A recent study in the Journal of Abnormal Psychology, a top-tier refereed psychology journal, says the percent of adolescents reporting symptoms of major depression increased 52% between 2005 and 2017; the increase for young adults (18-25) was even greater at 63%. The study also found significant increases in general psychological distress, suicidal thoughts, and suicide-related outcomes in this young population. Interestingly, the study found no corresponding increase during the same time frame among older adults.
Obviously, there are multiple factors that could be responsible for these findings, but Jean Twenge, senior author of the study, thinks cultural trends, notably digital media, likely play a prominent role. This hypothesis is nothing new. For years, dating back to the early days of “surfing the net,” psychologists have presented data suggesting that exposure to social media can cause, or at least reinforce, psychological dysfunctions like social withdrawal, depression, loneliness, and deficient interpersonal skills
The growing presence on the internet of hate groups, cults, and terrorist networks, all trying to recruit vulnerable young people who are searching for an identity and understanding from others, has led many to call for government regulation of predatory social-media sites.
That’s fine, but let’s note that focusing on regulating the content of social media obscures something very important. Let’s take a medical analogy. When we’re concerned about the dangers of a harmful virus, the first course of action is usually not to try and change the virus itself, but instead to develop a vaccine to inoculate potential victims and make them immune to infection. Perhaps that’s the approach we need to take in dealing with harmful internet content: Vaccinate, psychologically, our young people. That is, we must not focus our efforts exclusively on internet content; we must also concentrate on making our young people psychologically resistant to internet messaging.
Who should deliver this vaccination? I hope it’s obvious that the answer is PARENTS. Not the school, not the church, not the coach, not the peer group, not the government. Sure, those agents can reinforce what the parents instill, but in the final analysis, delivering effective psychological vaccinations boils down to the parents.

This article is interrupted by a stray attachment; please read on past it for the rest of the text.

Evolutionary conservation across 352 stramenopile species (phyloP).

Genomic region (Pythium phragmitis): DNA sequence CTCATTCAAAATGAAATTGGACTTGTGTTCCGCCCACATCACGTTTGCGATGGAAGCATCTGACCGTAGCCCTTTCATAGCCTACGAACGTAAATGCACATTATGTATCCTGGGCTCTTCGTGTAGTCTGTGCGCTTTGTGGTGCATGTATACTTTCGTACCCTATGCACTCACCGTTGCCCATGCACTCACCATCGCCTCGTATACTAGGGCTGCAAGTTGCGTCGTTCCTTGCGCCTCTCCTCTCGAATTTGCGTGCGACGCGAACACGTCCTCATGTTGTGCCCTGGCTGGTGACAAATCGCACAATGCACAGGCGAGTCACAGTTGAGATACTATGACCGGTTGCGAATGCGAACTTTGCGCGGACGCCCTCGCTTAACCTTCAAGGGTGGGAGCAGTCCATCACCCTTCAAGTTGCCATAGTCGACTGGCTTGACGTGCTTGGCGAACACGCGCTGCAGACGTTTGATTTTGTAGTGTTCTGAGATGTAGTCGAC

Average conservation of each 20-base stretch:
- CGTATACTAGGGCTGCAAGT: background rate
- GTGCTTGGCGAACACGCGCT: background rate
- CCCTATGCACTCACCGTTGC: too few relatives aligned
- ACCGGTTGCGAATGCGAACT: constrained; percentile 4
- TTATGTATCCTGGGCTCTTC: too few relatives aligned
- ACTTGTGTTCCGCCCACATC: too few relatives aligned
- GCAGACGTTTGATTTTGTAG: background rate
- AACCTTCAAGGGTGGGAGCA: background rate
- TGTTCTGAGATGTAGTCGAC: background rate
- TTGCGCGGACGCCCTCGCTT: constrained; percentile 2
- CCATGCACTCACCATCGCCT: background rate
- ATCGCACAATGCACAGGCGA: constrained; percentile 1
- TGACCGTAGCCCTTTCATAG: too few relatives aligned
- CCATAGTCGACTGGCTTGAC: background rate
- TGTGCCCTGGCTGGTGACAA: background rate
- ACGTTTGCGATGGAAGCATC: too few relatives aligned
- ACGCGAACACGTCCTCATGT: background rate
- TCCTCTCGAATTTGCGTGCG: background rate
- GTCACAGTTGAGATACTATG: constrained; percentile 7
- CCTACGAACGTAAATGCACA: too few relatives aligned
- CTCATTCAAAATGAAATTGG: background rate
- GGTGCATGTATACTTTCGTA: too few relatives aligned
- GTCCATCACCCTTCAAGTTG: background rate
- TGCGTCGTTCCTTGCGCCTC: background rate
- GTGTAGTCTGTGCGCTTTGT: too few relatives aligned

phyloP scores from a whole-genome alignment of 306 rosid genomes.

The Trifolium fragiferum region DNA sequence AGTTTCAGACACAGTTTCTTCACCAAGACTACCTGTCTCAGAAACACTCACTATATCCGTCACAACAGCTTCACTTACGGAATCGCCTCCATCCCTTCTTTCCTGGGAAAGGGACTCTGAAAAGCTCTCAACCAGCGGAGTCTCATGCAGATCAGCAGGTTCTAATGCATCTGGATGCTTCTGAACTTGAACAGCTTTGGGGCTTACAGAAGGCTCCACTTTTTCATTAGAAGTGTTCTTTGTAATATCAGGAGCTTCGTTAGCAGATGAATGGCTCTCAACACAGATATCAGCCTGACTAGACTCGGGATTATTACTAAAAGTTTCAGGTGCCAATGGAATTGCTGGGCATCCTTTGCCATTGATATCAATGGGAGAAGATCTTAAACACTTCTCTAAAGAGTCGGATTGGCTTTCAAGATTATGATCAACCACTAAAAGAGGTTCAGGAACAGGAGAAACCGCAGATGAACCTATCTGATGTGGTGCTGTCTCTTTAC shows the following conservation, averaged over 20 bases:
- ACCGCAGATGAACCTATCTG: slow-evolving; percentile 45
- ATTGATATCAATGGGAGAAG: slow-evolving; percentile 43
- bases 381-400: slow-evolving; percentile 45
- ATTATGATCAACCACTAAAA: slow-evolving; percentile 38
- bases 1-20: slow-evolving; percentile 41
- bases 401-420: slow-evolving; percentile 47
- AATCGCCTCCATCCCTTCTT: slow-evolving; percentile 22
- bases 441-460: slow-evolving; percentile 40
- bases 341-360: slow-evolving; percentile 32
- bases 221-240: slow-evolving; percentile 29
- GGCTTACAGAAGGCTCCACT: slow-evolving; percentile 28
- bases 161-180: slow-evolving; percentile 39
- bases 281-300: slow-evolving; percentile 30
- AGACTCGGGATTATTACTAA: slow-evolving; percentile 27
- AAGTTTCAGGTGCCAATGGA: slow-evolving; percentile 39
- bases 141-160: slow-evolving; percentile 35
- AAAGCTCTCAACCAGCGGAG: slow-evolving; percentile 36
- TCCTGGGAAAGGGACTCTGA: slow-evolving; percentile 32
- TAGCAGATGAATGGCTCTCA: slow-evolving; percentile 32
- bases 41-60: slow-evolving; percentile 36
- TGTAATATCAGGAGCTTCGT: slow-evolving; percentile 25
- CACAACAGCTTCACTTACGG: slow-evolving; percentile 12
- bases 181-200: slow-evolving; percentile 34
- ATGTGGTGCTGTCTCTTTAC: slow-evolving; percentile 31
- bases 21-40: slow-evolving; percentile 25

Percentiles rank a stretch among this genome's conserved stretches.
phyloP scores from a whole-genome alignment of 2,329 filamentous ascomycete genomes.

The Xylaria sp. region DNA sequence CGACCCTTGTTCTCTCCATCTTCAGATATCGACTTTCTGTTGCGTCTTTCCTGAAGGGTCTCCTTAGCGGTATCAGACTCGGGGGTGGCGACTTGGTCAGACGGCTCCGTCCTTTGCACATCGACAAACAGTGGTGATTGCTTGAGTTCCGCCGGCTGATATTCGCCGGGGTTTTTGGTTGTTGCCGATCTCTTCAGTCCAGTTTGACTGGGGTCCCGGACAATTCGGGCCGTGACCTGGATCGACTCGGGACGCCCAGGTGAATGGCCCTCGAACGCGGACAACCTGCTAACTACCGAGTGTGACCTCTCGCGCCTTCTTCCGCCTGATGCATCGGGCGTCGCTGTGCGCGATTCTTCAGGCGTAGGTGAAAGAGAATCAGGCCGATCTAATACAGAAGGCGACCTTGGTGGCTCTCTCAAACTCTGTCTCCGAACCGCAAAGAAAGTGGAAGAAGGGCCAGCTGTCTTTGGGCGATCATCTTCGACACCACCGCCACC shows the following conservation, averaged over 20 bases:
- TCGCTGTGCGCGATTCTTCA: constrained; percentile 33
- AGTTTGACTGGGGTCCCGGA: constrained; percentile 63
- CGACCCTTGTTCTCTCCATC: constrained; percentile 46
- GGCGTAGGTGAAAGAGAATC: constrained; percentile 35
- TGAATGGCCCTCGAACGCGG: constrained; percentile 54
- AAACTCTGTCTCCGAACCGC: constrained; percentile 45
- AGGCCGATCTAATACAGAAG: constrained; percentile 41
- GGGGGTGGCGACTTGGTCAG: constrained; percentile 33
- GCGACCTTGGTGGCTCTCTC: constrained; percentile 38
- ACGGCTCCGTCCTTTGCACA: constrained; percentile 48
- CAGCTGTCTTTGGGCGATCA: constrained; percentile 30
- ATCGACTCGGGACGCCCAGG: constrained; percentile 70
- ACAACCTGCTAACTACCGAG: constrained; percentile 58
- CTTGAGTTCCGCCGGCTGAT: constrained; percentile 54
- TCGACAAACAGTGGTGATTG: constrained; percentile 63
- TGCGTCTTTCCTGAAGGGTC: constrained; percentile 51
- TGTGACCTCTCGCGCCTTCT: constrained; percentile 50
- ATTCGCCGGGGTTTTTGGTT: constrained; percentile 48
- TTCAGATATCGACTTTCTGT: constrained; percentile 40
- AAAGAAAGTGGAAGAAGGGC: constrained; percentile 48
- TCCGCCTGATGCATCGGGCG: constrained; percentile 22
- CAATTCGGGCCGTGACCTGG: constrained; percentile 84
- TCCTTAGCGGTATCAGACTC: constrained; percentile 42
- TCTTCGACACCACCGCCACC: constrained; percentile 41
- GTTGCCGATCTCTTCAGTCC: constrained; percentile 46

Communication, love, trust, confidence, security, openness, honesty…When these conditions exist between parent and child, the temptations of the internet, peers, predator adults, and other nefarious elements of society are diminished. When young people are secure in their family identity, they have less need to turn to hate groups, cults, and others dedicated to indoctrination of their malleable minds for perverse purposes.
Predators design their messages for the young mind that is adrift, insecure, and frightened. The mind that knows it has a reliable and supportive home base always present when needed is relatively immune to the predator’s messages.
When kids know they are loved and valued, they are better able to exercise adult strategies of critical thinking about internet messages; better able to evaluate the reliability and validity of such messages; better able to discern if the message is geared to indoctrination, or to education. They are also better prepared emotionally to handle hateful, bullying messages from peers, and more likely to reach out to trusted adults for support and coping strategies to deal with such messages.
Yes, internet content must be regulated better. But, let’s not forget the other side of the equation: The human brain that is confronted with that content and faced with evaluating it. When it comes to immunizing the young mind against infectious internet messages, parents are certainly the key component to the vaccine. This analysis for the young mind, however, begs the question: “Who is going to vaccinate the adult mind against blindly accepting cunning, deceitful, and indoctrinating social-media messages?”
How about you? Have you been vaccinated?